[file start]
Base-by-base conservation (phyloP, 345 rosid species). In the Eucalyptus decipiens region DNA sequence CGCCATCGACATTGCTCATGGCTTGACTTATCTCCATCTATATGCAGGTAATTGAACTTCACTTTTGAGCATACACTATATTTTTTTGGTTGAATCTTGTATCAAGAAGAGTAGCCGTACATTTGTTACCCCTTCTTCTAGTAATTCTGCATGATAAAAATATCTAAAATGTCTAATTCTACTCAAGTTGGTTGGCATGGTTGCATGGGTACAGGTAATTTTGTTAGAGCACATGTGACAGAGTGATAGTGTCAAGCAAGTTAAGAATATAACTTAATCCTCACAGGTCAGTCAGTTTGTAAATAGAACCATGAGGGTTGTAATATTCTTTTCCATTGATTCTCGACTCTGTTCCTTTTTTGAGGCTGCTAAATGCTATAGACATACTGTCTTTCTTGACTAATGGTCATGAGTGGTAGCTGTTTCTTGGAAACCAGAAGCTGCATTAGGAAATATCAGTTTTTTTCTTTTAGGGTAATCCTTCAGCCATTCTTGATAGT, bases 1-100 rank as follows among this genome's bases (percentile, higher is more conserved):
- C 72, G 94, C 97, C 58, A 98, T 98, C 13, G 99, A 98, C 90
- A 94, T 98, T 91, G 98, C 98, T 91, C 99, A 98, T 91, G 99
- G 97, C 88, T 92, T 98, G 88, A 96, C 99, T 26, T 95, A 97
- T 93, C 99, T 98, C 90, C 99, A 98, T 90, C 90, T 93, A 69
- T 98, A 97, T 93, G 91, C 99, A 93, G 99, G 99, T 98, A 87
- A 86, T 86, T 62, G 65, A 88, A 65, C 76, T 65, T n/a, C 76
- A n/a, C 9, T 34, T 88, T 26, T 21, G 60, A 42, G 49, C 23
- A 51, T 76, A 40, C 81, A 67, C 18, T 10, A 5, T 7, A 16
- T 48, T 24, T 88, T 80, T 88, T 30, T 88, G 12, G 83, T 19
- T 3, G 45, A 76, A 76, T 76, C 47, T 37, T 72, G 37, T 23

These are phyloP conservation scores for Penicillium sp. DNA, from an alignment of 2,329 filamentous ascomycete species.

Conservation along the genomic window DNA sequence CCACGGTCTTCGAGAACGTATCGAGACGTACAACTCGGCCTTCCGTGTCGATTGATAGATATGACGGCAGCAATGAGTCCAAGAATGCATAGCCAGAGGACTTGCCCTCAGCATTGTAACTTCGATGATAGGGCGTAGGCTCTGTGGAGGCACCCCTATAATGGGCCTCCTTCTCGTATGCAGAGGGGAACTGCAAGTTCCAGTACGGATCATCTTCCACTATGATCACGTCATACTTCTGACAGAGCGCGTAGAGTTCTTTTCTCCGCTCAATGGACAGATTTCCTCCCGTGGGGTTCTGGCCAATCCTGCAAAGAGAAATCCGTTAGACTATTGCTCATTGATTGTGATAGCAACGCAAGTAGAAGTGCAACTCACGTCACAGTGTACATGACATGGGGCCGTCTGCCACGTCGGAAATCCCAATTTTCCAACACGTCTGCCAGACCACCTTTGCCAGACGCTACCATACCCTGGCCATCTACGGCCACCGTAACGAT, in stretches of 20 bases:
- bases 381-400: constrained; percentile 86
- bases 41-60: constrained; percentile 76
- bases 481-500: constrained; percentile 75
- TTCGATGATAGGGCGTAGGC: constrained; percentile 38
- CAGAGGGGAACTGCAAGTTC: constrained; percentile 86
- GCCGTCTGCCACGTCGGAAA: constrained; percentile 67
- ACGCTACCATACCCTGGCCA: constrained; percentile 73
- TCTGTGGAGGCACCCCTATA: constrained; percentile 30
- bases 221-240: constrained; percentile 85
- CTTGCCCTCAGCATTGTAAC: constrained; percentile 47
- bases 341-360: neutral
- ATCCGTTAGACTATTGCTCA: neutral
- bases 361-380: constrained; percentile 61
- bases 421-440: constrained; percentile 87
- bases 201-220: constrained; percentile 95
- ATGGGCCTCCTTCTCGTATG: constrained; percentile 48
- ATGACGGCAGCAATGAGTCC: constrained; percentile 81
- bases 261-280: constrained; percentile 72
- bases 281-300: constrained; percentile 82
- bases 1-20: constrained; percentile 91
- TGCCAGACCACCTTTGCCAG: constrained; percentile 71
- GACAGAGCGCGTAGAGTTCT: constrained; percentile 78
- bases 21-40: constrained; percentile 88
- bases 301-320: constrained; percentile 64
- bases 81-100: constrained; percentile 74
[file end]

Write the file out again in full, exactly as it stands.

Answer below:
Base-by-base conservation (phyloP, 345 rosid species). In the Eucalyptus decipiens region DNA sequence CGCCATCGACATTGCTCATGGCTTGACTTATCTCCATCTATATGCAGGTAATTGAACTTCACTTTTGAGCATACACTATATTTTTTTGGTTGAATCTTGTATCAAGAAGAGTAGCCGTACATTTGTTACCCCTTCTTCTAGTAATTCTGCATGATAAAAATATCTAAAATGTCTAATTCTACTCAAGTTGGTTGGCATGGTTGCATGGGTACAGGTAATTTTGTTAGAGCACATGTGACAGAGTGATAGTGTCAAGCAAGTTAAGAATATAACTTAATCCTCACAGGTCAGTCAGTTTGTAAATAGAACCATGAGGGTTGTAATATTCTTTTCCATTGATTCTCGACTCTGTTCCTTTTTTGAGGCTGCTAAATGCTATAGACATACTGTCTTTCTTGACTAATGGTCATGAGTGGTAGCTGTTTCTTGGAAACCAGAAGCTGCATTAGGAAATATCAGTTTTTTTCTTTTAGGGTAATCCTTCAGCCATTCTTGATAGT, bases 1-100 rank as follows among this genome's bases (percentile, higher is more conserved):
- C 72, G 94, C 97, C 58, A 98, T 98, C 13, G 99, A 98, C 90
- A 94, T 98, T 91, G 98, C 98, T 91, C 99, A 98, T 91, G 99
- G 97, C 88, T 92, T 98, G 88, A 96, C 99, T 26, T 95, A 97
- T 93, C 99, T 98, C 90, C 99, A 98, T 90, C 90, T 93, A 69
- T 98, A 97, T 93, G 91, C 99, A 93, G 99, G 99, T 98, A 87
- A 86, T 86, T 62, G 65, A 88, A 65, C 76, T 65, T n/a, C 76
- A n/a, C 9, T 34, T 88, T 26, T 21, G 60, A 42, G 49, C 23
- A 51, T 76, A 40, C 81, A 67, C 18, T 10, A 5, T 7, A 16
- T 48, T 24, T 88, T 80, T 88, T 30, T 88, G 12, G 83, T 19
- T 3, G 45, A 76, A 76, T 76, C 47, T 37, T 72, G 37, T 23

These are phyloP conservation scores for Penicillium sp. DNA, from an alignment of 2,329 filamentous ascomycete species.

Conservation along the genomic window DNA sequence CCACGGTCTTCGAGAACGTATCGAGACGTACAACTCGGCCTTCCGTGTCGATTGATAGATATGACGGCAGCAATGAGTCCAAGAATGCATAGCCAGAGGACTTGCCCTCAGCATTGTAACTTCGATGATAGGGCGTAGGCTCTGTGGAGGCACCCCTATAATGGGCCTCCTTCTCGTATGCAGAGGGGAACTGCAAGTTCCAGTACGGATCATCTTCCACTATGATCACGTCATACTTCTGACAGAGCGCGTAGAGTTCTTTTCTCCGCTCAATGGACAGATTTCCTCCCGTGGGGTTCTGGCCAATCCTGCAAAGAGAAATCCGTTAGACTATTGCTCATTGATTGTGATAGCAACGCAAGTAGAAGTGCAACTCACGTCACAGTGTACATGACATGGGGCCGTCTGCCACGTCGGAAATCCCAATTTTCCAACACGTCTGCCAGACCACCTTTGCCAGACGCTACCATACCCTGGCCATCTACGGCCACCGTAACGAT, in stretches of 20 bases:
- bases 381-400: constrained; percentile 86
- bases 41-60: constrained; percentile 76
- bases 481-500: constrained; percentile 75
- TTCGATGATAGGGCGTAGGC: constrained; percentile 38
- CAGAGGGGAACTGCAAGTTC: constrained; percentile 86
- GCCGTCTGCCACGTCGGAAA: constrained; percentile 67
- ACGCTACCATACCCTGGCCA: constrained; percentile 73
- TCTGTGGAGGCACCCCTATA: constrained; percentile 30
- bases 221-240: constrained; percentile 85
- CTTGCCCTCAGCATTGTAAC: constrained; percentile 47
- bases 341-360: neutral
- ATCCGTTAGACTATTGCTCA: neutral
- bases 361-380: constrained; percentile 61
- bases 421-440: constrained; percentile 87
- bases 201-220: constrained; percentile 95
- ATGGGCCTCCTTCTCGTATG: constrained; percentile 48
- ATGACGGCAGCAATGAGTCC: constrained; percentile 81
- bases 261-280: constrained; percentile 72
- bases 281-300: constrained; percentile 82
- bases 1-20: constrained; percentile 91
- TGCCAGACCACCTTTGCCAG: constrained; percentile 71
- GACAGAGCGCGTAGAGTTCT: constrained; percentile 78
- bases 21-40: constrained; percentile 88
- bases 301-320: constrained; percentile 64
- bases 81-100: constrained; percentile 74